Oh the fans are extraordinary here. Toulouse fans are similar to Canterbury and Crusaders fans – very one-eyed and extremely passionate. Unlike Cantabs, though, Toulouse fans are screaming, singing, dancing and yelling for 80 minutes, every game. They are so good. But most clubs are the same here in terms of the emotion of the crowds.
What of the games themselves, and the style of rugby?
Toulouse wants to play the beautiful game. I remember last year under coach Guy Noves (who will take over as France coach following the Rugby World Cup) we didn’t spend a lot of time on structure. This year, under Ugo Mola we are seeing a little more of that structure in our play. Aside from that, the games can be pretty rugged, and the season is a long one. Last year I think I played in 31 games for Toulouse, and that was on top of a season of Super Rugby.
What’s the strangest thing that’s happened to you in a match?
I was only a couple of games into my first season when I was red carded in an away game at Bayonne. I accidentally trod on a bloke’s ankle when he attempted to sack our maul and then I fell on Bayonne captain Mark Chisholm. Bloody Mark immediately complained to the home touch judge who referred it to the TMO and next thing I was given my marching orders. As I walked off, Mark was laughing, saying “Sorry mate, I didn’t think they’d send you off!” It pays to know French I guess.
How is your French?
Two things: one, I have no confidence to speak it, and two, I’m hopeless. My kids are at bilingual school here and I am slowly picking up the rugby phrases and the every day stuff, but I don’t think I’ll ever be fluent.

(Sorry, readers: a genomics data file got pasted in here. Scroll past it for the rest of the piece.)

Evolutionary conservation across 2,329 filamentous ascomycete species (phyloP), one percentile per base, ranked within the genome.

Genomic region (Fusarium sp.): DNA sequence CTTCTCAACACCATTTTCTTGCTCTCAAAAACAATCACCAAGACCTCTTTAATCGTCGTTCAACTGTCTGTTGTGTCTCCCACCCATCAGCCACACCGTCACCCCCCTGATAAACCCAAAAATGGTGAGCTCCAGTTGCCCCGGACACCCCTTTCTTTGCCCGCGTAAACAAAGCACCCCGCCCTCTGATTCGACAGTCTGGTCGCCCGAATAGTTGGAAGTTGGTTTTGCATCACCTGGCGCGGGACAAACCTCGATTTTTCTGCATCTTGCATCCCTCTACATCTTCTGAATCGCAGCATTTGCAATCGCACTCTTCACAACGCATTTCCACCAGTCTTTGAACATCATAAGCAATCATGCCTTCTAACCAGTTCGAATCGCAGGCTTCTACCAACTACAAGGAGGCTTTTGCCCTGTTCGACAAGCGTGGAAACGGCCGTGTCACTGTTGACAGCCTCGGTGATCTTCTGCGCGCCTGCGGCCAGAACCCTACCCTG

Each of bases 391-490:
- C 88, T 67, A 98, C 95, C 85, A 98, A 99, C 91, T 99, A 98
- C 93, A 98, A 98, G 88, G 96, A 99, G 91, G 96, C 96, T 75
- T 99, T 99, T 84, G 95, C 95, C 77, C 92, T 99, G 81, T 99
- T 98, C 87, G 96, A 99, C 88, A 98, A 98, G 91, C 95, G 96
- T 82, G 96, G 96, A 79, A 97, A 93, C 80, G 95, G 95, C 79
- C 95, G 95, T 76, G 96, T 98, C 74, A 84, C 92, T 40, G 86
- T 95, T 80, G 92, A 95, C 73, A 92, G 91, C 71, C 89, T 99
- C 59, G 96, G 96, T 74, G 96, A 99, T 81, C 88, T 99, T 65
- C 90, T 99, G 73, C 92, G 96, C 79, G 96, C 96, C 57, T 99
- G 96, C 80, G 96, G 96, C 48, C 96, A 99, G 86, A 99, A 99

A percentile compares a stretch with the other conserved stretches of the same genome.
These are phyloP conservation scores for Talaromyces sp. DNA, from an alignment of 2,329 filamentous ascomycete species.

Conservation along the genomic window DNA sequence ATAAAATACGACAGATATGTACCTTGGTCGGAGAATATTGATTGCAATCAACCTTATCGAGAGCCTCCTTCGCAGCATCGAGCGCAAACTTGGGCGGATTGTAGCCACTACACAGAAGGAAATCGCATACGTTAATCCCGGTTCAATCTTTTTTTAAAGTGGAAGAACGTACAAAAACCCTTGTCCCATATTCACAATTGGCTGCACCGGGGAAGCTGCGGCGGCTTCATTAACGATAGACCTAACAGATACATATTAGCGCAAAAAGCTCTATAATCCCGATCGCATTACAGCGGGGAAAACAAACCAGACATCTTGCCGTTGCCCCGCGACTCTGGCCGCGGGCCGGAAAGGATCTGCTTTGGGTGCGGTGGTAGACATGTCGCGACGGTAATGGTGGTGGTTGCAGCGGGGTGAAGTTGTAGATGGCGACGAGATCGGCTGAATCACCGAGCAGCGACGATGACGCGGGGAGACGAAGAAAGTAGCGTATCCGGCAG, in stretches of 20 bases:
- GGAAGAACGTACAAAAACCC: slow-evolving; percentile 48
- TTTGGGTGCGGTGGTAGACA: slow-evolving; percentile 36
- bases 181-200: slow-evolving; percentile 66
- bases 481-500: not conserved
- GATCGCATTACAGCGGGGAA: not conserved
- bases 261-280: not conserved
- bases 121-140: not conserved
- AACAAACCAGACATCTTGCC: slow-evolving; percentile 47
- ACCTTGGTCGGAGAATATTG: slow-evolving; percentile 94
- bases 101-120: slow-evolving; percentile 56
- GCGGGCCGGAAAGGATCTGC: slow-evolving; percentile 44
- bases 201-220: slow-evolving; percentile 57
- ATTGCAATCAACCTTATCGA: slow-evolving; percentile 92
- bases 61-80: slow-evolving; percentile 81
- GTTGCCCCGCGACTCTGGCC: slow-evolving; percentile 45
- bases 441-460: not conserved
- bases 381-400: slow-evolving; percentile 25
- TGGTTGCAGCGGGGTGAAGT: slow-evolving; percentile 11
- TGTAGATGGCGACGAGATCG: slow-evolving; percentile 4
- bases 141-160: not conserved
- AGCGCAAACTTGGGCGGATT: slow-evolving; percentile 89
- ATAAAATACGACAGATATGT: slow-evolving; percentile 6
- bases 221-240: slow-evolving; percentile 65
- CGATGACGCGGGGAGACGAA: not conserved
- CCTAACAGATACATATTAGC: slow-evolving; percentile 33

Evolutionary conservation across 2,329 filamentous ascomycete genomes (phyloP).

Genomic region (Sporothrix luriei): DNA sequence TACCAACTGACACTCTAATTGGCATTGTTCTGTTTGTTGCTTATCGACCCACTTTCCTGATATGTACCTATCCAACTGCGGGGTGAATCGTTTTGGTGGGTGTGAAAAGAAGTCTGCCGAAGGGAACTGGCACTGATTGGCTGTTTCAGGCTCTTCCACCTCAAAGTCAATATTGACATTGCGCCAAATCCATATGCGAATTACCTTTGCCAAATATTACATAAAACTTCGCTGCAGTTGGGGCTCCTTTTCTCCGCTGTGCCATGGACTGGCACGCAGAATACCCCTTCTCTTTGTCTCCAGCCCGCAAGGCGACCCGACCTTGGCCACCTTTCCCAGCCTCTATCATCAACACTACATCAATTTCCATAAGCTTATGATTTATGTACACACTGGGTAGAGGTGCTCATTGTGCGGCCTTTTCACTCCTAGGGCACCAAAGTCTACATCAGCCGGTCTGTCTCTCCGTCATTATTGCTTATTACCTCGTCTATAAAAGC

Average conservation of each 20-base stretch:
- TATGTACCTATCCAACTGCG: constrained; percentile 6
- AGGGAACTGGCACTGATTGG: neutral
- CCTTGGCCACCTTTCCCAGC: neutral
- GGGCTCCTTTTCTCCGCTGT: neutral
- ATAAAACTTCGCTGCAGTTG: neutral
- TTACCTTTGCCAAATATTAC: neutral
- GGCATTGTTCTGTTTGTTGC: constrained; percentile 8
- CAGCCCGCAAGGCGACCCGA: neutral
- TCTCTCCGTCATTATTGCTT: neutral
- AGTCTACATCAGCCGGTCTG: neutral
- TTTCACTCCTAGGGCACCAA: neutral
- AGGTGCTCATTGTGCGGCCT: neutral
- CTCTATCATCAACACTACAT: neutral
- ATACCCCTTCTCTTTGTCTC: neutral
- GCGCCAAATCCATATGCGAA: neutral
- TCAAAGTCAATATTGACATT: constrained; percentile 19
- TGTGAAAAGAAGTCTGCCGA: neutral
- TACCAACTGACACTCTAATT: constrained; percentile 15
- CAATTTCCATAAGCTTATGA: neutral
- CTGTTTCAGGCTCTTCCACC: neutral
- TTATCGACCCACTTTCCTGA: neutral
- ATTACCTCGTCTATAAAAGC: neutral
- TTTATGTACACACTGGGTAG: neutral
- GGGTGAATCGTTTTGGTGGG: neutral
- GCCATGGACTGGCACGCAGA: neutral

You have some seriously heavyweight team mates. How are they treating you?
Yeah, there are some real stars at the club – think Thierry Dusautoir, Louis Picamoles, Vincent Clerc, Maxime Medard – and they are all long term French internationals and bloody good guys to be around. They have been great in welcoming me to the club. We also have a great bunch of expats here – Joe Tekori, Census Johnston, Luke McAlister and Neemia Tialata are always good for a laugh.
Okay then, I challenge you to analyse the France v New Zealand World Cup Quarterfinal without using the words “flair”, “unpredictable” and “emotion”.
That’s simply not possible. You have to understand that having played with a lot of these guys I know that underestimating them is a bad idea. They can play for 80 minutes on pure emotion and that’s what makes them so tough.
There is a lot of the Toulouse way in this French team, and they want to play the beautiful game too. They will just keep coming at the All Blacks, that much I do know.
But you think the All Blacks will win?
I’m an out and out kiwi and I have a lot of mates in that All Blacks team. I hope they are on their game and that they can get the job done. I just want to be able to turn up to training on Monday in my old All Blacks kit.
The Bulletin is The Spinoff’s acclaimed, free daily curated digest of all the most important stories from around New Zealand delivered directly to your inbox each morning.